In Prine’s appeal, he argued that the evidence of past criminal acts should not have been admitted. The State argued that it was valid since it helped to prove intent, absence of mistake and plan (i.e. that Prine’s previous actions can prove that he had a modus operandi for the one charged). A divided Court of Appeals ruled against Prine. The Supreme Court found for him. Its holdings on intent and absence of mistake are straightforward: intent was not an issue in the case, and was irrelevant for the type of crime in question. At trial Prine denied doing it, therefore the State had no intent burden to meet. Similarly, while Prine had suggested an alternative explanation for A.M.C.’s complaint to a KBI officer he did not rely on this at trial and therefore the State had no need to show that this alternative explanation was unwarranted (absence of mistake).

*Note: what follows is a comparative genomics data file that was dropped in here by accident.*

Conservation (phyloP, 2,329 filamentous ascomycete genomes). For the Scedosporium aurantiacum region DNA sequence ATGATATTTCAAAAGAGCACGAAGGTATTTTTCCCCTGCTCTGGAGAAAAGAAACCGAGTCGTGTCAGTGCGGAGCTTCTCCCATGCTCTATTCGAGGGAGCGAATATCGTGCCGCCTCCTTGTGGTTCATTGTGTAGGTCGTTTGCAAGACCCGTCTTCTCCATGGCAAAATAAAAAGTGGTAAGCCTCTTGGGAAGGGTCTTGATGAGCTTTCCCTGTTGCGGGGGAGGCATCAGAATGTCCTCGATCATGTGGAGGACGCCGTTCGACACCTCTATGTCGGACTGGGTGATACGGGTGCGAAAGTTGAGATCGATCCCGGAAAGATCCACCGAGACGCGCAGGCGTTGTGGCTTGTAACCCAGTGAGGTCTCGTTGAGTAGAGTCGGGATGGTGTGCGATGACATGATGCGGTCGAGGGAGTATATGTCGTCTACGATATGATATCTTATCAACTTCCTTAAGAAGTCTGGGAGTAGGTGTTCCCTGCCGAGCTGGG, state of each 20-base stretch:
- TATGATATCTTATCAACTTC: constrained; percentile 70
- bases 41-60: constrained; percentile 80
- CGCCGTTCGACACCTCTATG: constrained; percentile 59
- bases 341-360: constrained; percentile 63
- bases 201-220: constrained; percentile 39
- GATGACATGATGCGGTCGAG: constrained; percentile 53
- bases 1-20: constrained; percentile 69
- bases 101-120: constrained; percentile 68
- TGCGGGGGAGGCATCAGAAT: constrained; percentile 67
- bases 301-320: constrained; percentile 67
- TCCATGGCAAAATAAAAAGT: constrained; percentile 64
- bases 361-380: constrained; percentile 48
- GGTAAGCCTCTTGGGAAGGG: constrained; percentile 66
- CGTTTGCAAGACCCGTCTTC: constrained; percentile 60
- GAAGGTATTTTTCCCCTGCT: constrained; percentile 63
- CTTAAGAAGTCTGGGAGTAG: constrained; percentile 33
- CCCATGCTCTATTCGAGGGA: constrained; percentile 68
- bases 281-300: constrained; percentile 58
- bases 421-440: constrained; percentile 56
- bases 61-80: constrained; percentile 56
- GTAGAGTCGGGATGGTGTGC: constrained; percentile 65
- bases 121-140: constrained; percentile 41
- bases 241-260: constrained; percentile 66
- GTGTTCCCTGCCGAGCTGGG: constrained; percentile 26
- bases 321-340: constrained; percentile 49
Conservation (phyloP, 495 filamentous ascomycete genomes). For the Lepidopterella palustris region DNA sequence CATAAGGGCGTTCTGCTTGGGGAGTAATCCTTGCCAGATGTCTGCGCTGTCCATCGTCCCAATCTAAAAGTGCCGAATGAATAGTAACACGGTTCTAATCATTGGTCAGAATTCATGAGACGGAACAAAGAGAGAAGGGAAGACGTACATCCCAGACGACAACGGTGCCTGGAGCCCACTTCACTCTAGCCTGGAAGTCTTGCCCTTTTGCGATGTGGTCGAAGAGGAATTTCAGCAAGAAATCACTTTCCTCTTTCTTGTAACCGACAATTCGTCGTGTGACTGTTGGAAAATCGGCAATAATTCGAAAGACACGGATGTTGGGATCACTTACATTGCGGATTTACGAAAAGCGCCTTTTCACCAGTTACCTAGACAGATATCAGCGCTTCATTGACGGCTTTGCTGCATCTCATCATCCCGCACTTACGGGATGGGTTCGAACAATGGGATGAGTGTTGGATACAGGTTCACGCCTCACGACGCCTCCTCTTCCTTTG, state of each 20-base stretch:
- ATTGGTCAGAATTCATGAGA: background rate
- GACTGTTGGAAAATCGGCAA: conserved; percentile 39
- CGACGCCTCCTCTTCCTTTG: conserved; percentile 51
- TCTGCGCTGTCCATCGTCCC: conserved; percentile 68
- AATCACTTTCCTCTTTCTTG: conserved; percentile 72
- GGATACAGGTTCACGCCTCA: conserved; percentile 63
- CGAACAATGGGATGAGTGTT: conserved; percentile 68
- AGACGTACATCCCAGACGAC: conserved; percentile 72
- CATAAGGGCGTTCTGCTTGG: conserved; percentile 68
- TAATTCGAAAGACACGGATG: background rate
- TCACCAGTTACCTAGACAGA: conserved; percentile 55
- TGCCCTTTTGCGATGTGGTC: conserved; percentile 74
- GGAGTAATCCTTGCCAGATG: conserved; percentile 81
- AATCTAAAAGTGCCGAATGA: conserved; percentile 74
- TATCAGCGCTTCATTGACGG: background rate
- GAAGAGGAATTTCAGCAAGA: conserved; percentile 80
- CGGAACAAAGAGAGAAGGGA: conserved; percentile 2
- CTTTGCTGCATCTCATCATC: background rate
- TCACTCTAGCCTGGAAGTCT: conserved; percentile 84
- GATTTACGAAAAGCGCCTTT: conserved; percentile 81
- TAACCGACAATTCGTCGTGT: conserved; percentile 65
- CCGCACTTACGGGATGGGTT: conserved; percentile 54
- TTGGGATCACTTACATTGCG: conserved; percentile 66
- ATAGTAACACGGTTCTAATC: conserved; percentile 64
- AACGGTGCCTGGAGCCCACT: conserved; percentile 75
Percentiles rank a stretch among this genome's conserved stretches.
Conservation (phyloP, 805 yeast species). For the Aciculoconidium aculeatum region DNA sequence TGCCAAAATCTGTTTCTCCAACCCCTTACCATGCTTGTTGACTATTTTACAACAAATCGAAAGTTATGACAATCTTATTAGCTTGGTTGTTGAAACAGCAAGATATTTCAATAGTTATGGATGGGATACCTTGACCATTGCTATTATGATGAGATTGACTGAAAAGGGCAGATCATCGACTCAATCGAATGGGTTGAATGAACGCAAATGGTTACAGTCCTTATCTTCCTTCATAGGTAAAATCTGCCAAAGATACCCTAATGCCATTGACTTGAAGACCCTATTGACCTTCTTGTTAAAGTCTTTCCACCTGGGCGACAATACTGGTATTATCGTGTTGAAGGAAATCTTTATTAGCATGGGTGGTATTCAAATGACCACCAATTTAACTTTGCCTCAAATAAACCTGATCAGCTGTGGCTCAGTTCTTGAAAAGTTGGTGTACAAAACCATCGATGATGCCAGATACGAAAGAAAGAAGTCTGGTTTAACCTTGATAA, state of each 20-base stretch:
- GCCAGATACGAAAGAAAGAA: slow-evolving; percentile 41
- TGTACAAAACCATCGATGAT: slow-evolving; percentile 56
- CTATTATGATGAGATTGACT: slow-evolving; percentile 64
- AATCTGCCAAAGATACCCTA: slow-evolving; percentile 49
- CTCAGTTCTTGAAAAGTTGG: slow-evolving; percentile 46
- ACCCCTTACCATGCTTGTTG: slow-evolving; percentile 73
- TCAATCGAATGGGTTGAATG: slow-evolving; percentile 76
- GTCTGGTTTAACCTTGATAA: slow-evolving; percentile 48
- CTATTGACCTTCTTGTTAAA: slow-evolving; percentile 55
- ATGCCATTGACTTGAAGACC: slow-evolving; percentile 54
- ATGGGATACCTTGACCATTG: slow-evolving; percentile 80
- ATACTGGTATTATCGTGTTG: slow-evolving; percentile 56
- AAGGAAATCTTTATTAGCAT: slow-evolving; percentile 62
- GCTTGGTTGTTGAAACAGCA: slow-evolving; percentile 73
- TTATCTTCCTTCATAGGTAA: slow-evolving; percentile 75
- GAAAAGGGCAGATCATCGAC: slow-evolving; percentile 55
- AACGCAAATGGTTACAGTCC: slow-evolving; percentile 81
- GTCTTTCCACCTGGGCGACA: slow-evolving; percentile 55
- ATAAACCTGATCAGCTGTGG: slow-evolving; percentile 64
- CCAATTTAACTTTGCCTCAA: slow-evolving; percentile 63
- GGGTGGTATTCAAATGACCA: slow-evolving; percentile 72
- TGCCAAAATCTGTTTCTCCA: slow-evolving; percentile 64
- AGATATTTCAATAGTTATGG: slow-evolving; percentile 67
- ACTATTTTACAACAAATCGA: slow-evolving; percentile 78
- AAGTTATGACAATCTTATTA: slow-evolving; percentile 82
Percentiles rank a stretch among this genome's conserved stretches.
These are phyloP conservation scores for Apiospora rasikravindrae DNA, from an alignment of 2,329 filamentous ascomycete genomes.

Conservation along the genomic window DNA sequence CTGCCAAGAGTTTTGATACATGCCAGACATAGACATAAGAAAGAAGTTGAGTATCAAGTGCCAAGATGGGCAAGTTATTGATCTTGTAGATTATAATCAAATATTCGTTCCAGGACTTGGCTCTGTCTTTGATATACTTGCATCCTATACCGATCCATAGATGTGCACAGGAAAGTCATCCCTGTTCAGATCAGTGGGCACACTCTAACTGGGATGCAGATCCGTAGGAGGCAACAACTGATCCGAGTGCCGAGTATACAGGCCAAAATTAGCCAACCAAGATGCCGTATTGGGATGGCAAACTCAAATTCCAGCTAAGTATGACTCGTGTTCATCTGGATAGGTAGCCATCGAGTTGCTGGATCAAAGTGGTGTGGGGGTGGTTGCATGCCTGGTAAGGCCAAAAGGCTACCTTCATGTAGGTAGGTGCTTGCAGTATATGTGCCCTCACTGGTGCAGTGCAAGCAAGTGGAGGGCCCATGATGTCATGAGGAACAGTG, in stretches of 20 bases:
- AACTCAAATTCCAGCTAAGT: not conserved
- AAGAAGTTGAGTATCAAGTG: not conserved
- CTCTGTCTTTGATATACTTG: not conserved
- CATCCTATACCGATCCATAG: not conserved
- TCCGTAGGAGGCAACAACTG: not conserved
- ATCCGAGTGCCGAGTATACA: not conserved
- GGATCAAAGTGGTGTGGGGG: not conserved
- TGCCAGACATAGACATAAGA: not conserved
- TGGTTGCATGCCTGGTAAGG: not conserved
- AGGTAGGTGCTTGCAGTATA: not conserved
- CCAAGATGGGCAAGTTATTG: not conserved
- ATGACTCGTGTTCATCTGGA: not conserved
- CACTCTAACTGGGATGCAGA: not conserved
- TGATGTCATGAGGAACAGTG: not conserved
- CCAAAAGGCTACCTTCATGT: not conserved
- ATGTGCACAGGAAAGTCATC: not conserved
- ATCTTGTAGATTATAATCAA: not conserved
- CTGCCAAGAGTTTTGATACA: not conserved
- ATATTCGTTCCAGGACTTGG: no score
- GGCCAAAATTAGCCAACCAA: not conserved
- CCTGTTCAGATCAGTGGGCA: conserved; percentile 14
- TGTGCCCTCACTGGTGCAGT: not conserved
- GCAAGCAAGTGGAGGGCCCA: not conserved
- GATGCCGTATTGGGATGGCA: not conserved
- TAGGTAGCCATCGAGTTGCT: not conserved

It is on the matter of ‘plan’ or modus operandi that the Court breaks new ground. The Court of Appeals divided on this issue, noting a tension within the Kansas case law over the admission of this type of evidence in abuse cases. One line of cases uses language such as ‘strikingly similar’ and ‘signature act’ to describe the test required to allow this evidence to be admitted to prove that the defendants actions fit a particular way of committing the crime. The other line of cases simply required there to be a general method “similar enough to show a common approach that is tantamount to a plan”. The Court notes that this tension in the law is unhelpful and therefore crafts a standard to be followed in all cases. The standard it adopts is that the charges must be “so strikingly similar in pattern or so distinct in method of operation to the current allegations as to be a signature”. This decision is critical to this case, since while Prine’s prior behavior meets the looser standard it was sufficiently different in the three cases to fail to meet the newer stricter standard. Note to readers – the court’s decision as applied to this case hinges on a detailed analysis of the abuse in the three cases. Since that can be read at the main opinion linked above, it will not be repeated here, since such specifics are not necessary to describe what the test the Court arrived at was.